8) Krasnoyarsk Pillars

The “Krasnoyarsk Pillars” State Nature Preserve is located 2.5 miles from Krasnoyarsk, on the banks of the Yenisei River and in the spurs of the Eastern Sayan Mountains. The “pillars” are volcanic rocks of gray-pink syenites stone, rising high above the beautiful mountain taiga. The rocks here are roughly 100-300 feet high. Many centuries of battle against water, wind, and temperature fluctuations have produced some bizarre shapes. Almost all the rocks are named after their appearance: “Feathers,” “Lion Gate,” “Grandfather,” “Elephant,” and “Chinese Wall” are just a few of them.
 
9) Boiling Lake

The Kuril Islands are home to around 40 volcanoes – some active and many extinct. The region’s lakes are renowned for their extraordinary beauty. The southern part of Kunashir Island (1,775 feet above sea level) is home to the boiling Ponto Lake inside of the Golovin Volcano caldera. The water seethes and bubbles, releasing jets of gas and vapor that whistle over the coast. In 2005-2006, a study was conducted of the volcanism on Kunashir Island. Scientists discovered that the lake formed as a result of a phreatic explosion in the center of the caldera, which produced a crater (nearly 1,150 feet in diameter) that then filled with water.
 
10) Wrangel Island

This island in the Arctic Ocean, located at the intersection of the Western and Eastern hemispheres, is divided into two roughly equal parts by the 180th meridian. In 1976, Wrangel Island Preserve was set up to study and protect the natural systems of the Arctic islands, including the small neighboring island of Herald. The island is about 2,960 square miles in area, of which about 1,850 square miles is covered by mountains. Small glaciers, average-size lakes, and Arctic tundra are also to be found here. Between the ridges run valleys with numerous rivers. The island is home to more than 140 rivers and streams (each more than 3.3 miles long) and five rivers that stretch for about 165 miles.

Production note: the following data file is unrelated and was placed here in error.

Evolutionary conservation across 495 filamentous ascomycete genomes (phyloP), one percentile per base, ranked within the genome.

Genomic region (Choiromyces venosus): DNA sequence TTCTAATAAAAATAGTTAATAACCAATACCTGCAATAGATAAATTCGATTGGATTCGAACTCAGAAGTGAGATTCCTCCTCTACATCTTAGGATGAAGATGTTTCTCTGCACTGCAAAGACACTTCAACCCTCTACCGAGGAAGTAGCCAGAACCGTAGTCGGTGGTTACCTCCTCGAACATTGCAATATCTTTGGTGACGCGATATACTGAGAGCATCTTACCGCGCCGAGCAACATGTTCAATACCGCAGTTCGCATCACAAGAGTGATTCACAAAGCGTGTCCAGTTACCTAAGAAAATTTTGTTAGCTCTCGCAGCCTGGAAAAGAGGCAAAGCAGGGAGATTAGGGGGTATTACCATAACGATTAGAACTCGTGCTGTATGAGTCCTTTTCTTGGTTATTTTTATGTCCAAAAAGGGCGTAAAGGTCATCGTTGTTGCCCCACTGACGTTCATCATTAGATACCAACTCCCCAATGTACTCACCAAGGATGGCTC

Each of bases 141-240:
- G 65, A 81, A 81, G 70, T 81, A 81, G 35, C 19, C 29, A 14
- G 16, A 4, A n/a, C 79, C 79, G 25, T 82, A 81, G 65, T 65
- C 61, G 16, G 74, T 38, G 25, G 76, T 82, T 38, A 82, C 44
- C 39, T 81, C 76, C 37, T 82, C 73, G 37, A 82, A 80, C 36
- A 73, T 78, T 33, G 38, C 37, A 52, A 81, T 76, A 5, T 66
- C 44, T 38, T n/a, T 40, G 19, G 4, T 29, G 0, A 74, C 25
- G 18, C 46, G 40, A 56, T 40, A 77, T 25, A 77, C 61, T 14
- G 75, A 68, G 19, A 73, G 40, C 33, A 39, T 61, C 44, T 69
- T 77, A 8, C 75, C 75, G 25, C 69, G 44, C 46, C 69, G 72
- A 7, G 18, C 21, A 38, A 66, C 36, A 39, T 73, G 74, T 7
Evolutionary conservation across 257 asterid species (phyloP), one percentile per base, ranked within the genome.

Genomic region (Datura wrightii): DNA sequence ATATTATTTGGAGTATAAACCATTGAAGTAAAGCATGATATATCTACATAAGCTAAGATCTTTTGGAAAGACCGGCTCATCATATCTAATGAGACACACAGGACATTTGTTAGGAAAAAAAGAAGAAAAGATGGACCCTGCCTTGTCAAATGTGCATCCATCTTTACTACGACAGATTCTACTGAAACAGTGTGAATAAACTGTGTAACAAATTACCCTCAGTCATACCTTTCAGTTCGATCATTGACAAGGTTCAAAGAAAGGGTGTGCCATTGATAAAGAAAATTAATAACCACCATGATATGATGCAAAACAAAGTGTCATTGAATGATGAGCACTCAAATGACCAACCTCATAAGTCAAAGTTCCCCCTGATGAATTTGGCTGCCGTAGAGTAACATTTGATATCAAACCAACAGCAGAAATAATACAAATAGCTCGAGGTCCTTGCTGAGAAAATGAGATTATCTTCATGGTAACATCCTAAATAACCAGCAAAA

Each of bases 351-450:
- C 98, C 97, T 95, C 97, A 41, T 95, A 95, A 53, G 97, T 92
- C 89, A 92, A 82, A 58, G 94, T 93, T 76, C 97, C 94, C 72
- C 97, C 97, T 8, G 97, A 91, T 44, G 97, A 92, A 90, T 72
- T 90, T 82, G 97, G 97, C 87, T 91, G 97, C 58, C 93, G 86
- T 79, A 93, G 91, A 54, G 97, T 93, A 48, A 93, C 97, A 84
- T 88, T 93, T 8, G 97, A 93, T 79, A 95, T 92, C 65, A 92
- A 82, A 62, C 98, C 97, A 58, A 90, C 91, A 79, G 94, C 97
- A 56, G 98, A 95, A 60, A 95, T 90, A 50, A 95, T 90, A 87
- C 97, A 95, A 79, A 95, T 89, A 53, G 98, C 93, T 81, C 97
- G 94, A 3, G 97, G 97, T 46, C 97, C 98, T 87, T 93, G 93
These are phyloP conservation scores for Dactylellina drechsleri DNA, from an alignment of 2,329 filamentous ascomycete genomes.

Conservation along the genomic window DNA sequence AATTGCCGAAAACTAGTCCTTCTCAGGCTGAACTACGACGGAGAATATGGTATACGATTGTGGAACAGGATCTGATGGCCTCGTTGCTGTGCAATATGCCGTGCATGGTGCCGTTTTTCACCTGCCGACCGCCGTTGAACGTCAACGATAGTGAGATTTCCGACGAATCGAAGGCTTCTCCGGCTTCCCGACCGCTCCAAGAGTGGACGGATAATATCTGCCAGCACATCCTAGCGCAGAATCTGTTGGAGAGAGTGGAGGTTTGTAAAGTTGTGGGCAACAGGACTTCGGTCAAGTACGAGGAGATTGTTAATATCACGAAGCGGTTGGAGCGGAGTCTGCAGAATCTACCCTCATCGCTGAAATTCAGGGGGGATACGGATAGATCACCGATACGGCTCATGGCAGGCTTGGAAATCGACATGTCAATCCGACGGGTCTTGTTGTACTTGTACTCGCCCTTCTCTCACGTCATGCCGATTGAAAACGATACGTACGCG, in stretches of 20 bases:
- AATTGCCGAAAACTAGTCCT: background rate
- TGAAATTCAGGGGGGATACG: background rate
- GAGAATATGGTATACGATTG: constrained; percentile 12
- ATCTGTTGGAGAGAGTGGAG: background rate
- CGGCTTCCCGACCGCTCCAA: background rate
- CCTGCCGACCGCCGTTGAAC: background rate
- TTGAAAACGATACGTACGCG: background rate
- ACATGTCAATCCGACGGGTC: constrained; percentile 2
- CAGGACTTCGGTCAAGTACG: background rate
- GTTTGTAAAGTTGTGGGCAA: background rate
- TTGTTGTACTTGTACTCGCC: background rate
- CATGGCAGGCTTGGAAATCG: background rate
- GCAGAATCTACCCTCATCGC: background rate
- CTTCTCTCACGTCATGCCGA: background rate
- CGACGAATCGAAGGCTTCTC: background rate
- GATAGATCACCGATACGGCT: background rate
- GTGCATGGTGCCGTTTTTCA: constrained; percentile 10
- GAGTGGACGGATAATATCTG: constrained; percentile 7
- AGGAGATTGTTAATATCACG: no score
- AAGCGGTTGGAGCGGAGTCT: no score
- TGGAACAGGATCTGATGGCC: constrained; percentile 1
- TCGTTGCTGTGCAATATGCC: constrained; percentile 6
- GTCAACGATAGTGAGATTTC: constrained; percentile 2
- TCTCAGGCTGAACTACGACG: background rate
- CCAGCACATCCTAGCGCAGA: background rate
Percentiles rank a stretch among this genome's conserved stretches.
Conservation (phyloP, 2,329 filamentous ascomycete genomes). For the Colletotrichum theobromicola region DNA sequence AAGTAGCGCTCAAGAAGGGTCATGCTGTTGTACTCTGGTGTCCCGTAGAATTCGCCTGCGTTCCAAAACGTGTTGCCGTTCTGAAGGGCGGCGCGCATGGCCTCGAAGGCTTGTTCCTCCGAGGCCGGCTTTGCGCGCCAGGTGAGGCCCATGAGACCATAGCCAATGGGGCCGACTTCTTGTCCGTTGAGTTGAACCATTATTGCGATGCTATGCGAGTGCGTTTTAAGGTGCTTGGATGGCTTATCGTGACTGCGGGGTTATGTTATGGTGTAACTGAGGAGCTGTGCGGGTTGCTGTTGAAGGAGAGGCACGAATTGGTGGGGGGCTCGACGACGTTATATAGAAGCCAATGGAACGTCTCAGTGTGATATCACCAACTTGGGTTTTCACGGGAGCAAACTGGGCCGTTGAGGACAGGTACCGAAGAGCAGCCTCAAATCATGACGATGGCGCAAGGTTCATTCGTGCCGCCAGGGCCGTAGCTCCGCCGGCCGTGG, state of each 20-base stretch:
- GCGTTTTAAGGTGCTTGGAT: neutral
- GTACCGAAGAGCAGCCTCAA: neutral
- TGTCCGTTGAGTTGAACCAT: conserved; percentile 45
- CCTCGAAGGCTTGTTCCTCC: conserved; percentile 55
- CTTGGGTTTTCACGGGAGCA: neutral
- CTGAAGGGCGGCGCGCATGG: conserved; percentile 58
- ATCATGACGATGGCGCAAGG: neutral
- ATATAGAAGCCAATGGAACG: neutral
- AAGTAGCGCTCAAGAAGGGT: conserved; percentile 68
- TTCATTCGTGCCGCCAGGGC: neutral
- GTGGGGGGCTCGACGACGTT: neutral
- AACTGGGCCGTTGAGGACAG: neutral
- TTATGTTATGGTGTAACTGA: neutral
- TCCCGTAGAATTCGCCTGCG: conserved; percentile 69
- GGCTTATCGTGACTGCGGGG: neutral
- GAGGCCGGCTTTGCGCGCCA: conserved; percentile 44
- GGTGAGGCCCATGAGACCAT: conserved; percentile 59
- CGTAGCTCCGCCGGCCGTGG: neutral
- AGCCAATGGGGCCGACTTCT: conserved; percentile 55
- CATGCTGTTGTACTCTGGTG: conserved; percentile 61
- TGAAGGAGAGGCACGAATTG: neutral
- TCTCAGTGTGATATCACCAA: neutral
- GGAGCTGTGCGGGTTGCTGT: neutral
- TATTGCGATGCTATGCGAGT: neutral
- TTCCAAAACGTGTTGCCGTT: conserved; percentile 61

11) Elbrus

Mount Elbrus, located in the Caucasus, is in fact not only a mountain, but a composite volcano. It serves as the highest mountain in Russia, with two lofty summits: the western peak stands at an altitude of 18,500 feet, the eastern at 18,440 feet. The last eruption dates back to 50 B.C., give or take 50 years. Because of its symbolic value as Europe’s highest point, Elbrus was the scene of fierce fighting during World War II, which involved units of Germany’s Edelweiss Mountain Division.

12) Lake Cheddar

Located in the south of Tuva Basin, this lake lies on the border of Russia and Mongolia in a closed basin, with no external drainage and flanked by Jurassic-era sand and clay rocks. The basin itself is surrounded by a rolling, treeless plain. Since 1932, the lake has been the site of a resort, where the main attractions are therapeutic brine and mud.